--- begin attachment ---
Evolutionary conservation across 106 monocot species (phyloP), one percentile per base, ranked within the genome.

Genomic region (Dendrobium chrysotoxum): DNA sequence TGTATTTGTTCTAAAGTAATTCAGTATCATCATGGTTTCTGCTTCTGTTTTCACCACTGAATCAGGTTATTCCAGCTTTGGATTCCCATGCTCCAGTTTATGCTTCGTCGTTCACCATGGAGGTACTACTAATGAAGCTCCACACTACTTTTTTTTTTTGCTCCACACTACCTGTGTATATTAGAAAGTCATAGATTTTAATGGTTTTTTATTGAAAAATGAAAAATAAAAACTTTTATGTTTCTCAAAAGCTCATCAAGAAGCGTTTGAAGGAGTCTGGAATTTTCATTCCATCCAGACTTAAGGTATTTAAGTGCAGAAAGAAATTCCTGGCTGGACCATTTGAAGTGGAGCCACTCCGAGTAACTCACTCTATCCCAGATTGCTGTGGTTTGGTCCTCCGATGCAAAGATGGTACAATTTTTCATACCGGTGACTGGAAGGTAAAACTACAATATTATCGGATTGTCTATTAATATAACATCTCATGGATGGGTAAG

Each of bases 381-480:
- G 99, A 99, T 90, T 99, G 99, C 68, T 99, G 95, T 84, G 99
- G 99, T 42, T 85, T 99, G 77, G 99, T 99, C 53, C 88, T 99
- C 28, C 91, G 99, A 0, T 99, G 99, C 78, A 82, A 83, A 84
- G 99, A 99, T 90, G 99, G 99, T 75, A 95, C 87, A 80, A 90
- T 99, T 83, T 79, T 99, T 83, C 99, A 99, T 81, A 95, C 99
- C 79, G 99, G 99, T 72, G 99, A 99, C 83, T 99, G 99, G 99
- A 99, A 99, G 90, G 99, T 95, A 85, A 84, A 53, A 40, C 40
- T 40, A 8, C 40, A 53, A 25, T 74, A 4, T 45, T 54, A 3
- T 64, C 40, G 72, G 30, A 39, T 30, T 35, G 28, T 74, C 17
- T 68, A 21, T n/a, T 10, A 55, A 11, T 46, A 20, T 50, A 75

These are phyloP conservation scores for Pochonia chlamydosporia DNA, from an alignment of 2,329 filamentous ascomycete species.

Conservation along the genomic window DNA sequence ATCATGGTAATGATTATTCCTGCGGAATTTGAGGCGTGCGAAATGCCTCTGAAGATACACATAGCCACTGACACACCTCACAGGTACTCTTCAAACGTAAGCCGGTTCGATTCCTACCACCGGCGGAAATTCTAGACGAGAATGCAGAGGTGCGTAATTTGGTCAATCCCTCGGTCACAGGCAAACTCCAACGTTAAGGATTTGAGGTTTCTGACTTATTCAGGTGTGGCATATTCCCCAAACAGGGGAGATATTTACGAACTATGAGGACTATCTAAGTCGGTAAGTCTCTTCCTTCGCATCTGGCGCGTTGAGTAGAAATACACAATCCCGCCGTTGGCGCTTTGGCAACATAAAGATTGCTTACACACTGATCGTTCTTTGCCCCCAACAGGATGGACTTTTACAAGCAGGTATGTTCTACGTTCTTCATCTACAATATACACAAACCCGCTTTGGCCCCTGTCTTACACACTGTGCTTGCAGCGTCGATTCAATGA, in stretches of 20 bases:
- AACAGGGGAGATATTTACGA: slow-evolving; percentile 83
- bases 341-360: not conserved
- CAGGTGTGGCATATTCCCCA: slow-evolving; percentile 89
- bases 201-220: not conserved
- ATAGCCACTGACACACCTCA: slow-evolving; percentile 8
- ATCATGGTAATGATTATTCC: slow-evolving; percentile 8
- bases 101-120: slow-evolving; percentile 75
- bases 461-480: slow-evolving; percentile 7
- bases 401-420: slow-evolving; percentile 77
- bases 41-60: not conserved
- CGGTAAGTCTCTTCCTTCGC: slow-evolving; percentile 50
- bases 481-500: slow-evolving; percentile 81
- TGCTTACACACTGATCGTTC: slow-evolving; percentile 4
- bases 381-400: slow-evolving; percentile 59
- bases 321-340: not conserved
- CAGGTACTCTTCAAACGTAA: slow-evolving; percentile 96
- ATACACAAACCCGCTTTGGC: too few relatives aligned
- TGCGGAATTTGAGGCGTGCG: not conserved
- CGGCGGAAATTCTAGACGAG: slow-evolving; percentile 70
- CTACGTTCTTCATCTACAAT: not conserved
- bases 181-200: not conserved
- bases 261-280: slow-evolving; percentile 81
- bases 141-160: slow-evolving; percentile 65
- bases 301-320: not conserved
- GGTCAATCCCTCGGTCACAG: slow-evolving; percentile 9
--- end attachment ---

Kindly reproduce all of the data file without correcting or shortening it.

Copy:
Evolutionary conservation across 106 monocot species (phyloP), one percentile per base, ranked within the genome.

Genomic region (Dendrobium chrysotoxum): DNA sequence TGTATTTGTTCTAAAGTAATTCAGTATCATCATGGTTTCTGCTTCTGTTTTCACCACTGAATCAGGTTATTCCAGCTTTGGATTCCCATGCTCCAGTTTATGCTTCGTCGTTCACCATGGAGGTACTACTAATGAAGCTCCACACTACTTTTTTTTTTTGCTCCACACTACCTGTGTATATTAGAAAGTCATAGATTTTAATGGTTTTTTATTGAAAAATGAAAAATAAAAACTTTTATGTTTCTCAAAAGCTCATCAAGAAGCGTTTGAAGGAGTCTGGAATTTTCATTCCATCCAGACTTAAGGTATTTAAGTGCAGAAAGAAATTCCTGGCTGGACCATTTGAAGTGGAGCCACTCCGAGTAACTCACTCTATCCCAGATTGCTGTGGTTTGGTCCTCCGATGCAAAGATGGTACAATTTTTCATACCGGTGACTGGAAGGTAAAACTACAATATTATCGGATTGTCTATTAATATAACATCTCATGGATGGGTAAG

Each of bases 381-480:
- G 99, A 99, T 90, T 99, G 99, C 68, T 99, G 95, T 84, G 99
- G 99, T 42, T 85, T 99, G 77, G 99, T 99, C 53, C 88, T 99
- C 28, C 91, G 99, A 0, T 99, G 99, C 78, A 82, A 83, A 84
- G 99, A 99, T 90, G 99, G 99, T 75, A 95, C 87, A 80, A 90
- T 99, T 83, T 79, T 99, T 83, C 99, A 99, T 81, A 95, C 99
- C 79, G 99, G 99, T 72, G 99, A 99, C 83, T 99, G 99, G 99
- A 99, A 99, G 90, G 99, T 95, A 85, A 84, A 53, A 40, C 40
- T 40, A 8, C 40, A 53, A 25, T 74, A 4, T 45, T 54, A 3
- T 64, C 40, G 72, G 30, A 39, T 30, T 35, G 28, T 74, C 17
- T 68, A 21, T n/a, T 10, A 55, A 11, T 46, A 20, T 50, A 75

These are phyloP conservation scores for Pochonia chlamydosporia DNA, from an alignment of 2,329 filamentous ascomycete species.

Conservation along the genomic window DNA sequence ATCATGGTAATGATTATTCCTGCGGAATTTGAGGCGTGCGAAATGCCTCTGAAGATACACATAGCCACTGACACACCTCACAGGTACTCTTCAAACGTAAGCCGGTTCGATTCCTACCACCGGCGGAAATTCTAGACGAGAATGCAGAGGTGCGTAATTTGGTCAATCCCTCGGTCACAGGCAAACTCCAACGTTAAGGATTTGAGGTTTCTGACTTATTCAGGTGTGGCATATTCCCCAAACAGGGGAGATATTTACGAACTATGAGGACTATCTAAGTCGGTAAGTCTCTTCCTTCGCATCTGGCGCGTTGAGTAGAAATACACAATCCCGCCGTTGGCGCTTTGGCAACATAAAGATTGCTTACACACTGATCGTTCTTTGCCCCCAACAGGATGGACTTTTACAAGCAGGTATGTTCTACGTTCTTCATCTACAATATACACAAACCCGCTTTGGCCCCTGTCTTACACACTGTGCTTGCAGCGTCGATTCAATGA, in stretches of 20 bases:
- AACAGGGGAGATATTTACGA: slow-evolving; percentile 83
- bases 341-360: not conserved
- CAGGTGTGGCATATTCCCCA: slow-evolving; percentile 89
- bases 201-220: not conserved
- ATAGCCACTGACACACCTCA: slow-evolving; percentile 8
- ATCATGGTAATGATTATTCC: slow-evolving; percentile 8
- bases 101-120: slow-evolving; percentile 75
- bases 461-480: slow-evolving; percentile 7
- bases 401-420: slow-evolving; percentile 77
- bases 41-60: not conserved
- CGGTAAGTCTCTTCCTTCGC: slow-evolving; percentile 50
- bases 481-500: slow-evolving; percentile 81
- TGCTTACACACTGATCGTTC: slow-evolving; percentile 4
- bases 381-400: slow-evolving; percentile 59
- bases 321-340: not conserved
- CAGGTACTCTTCAAACGTAA: slow-evolving; percentile 96
- ATACACAAACCCGCTTTGGC: too few relatives aligned
- TGCGGAATTTGAGGCGTGCG: not conserved
- CGGCGGAAATTCTAGACGAG: slow-evolving; percentile 70
- CTACGTTCTTCATCTACAAT: not conserved
- bases 181-200: not conserved
- bases 261-280: slow-evolving; percentile 81
- bases 141-160: slow-evolving; percentile 65
- bases 301-320: not conserved
- GGTCAATCCCTCGGTCACAG: slow-evolving; percentile 9